Mohit: Well, it depends how the organization is set up. I think if you do not have a lot of automation and a lot of reporting set up, you would definitely have to rely on SQL skills to pool data. I think inside an organization there are also dedicated BI and IT teams that can actually create standard reporting for you. I think in the long run you actually should not be relying on SQL skills as much because that is something someone else can do for you.
Try to do that, because it helps the organization scale very quickly. Then you can spend more time analyzing and understanding what's happening rather than [crosstalk].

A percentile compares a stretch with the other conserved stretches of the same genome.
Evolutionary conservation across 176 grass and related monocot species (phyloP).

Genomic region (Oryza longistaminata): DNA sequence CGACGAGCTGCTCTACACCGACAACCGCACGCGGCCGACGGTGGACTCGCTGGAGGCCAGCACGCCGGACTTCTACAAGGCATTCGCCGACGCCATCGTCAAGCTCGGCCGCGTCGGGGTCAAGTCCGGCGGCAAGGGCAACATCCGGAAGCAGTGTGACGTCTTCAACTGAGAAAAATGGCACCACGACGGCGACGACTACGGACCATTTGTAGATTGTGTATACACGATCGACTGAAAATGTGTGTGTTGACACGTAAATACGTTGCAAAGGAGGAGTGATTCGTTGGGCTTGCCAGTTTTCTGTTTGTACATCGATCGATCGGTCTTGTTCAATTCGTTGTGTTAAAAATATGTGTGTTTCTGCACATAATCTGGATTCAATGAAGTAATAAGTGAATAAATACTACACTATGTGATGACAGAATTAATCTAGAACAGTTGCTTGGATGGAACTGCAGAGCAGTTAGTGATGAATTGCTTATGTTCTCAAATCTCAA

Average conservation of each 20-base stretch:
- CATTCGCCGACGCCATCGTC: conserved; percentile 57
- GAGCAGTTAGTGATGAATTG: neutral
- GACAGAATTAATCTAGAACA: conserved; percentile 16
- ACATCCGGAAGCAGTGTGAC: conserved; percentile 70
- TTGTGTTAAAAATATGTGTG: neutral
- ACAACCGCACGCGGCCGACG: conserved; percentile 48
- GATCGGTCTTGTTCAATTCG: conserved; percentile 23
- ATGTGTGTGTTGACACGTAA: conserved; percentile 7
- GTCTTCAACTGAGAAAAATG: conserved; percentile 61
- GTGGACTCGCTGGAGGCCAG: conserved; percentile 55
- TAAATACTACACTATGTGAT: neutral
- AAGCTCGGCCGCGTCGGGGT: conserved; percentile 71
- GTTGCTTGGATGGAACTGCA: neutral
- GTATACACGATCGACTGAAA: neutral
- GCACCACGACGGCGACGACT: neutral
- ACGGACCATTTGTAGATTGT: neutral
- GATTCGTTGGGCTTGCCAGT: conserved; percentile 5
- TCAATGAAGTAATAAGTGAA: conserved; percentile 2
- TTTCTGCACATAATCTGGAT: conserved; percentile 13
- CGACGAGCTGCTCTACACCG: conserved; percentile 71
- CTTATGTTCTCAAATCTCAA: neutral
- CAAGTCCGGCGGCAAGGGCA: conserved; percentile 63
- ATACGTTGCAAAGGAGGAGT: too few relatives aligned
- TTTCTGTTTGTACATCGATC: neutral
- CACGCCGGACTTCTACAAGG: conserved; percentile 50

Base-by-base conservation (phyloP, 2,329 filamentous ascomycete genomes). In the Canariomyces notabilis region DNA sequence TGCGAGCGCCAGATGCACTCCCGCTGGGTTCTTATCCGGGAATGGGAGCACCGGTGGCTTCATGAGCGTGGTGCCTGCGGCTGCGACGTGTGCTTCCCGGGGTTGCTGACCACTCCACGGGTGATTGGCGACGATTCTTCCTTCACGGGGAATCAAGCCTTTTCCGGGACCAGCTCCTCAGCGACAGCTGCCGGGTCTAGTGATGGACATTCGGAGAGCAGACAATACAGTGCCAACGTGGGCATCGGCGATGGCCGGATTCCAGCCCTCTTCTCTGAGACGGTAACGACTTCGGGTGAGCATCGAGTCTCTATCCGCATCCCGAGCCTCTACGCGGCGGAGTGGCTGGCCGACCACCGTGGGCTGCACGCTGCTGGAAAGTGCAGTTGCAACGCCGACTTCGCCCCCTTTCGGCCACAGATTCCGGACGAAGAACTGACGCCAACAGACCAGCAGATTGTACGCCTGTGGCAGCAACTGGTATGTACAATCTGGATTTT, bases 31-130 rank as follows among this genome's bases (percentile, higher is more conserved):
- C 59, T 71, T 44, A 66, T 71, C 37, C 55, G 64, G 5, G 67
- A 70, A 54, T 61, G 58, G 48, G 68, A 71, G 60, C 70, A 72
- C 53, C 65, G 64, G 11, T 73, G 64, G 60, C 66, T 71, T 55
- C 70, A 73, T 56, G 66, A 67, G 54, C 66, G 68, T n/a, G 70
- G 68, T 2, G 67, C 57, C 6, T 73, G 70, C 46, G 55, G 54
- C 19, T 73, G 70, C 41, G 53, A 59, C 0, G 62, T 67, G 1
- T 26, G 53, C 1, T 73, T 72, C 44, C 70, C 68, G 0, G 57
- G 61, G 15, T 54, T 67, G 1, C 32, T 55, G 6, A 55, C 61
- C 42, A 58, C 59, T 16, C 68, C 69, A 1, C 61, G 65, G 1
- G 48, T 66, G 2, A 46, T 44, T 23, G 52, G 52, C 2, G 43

Tom: [crosstalk] SQL skills, but we won't say because that could be a trade secret. How do you currently deal with the quality of that data and does your role-- Do you have any interface with the CRM or platform owner?
Mohit: Yes, we definitely, we work very closely with-- Our CRM platform owners are IT platform owners. We ensure data quality by creating very strong partnership with the BI and IT team leadership, making sure they understand what are our large objectives, what are our big objectives. What is it that we're trying to achieve, why certain reporting is important.
Not only why it's important, the different aspects of reporting such as timing, stability, accuracy. I think it works best if you have a tops-down alignment between leadership that these things are important. I think that should trickle down into day-to-day people you're going to work with so that they provide you the support you need for the type of data that you need [crosstalk].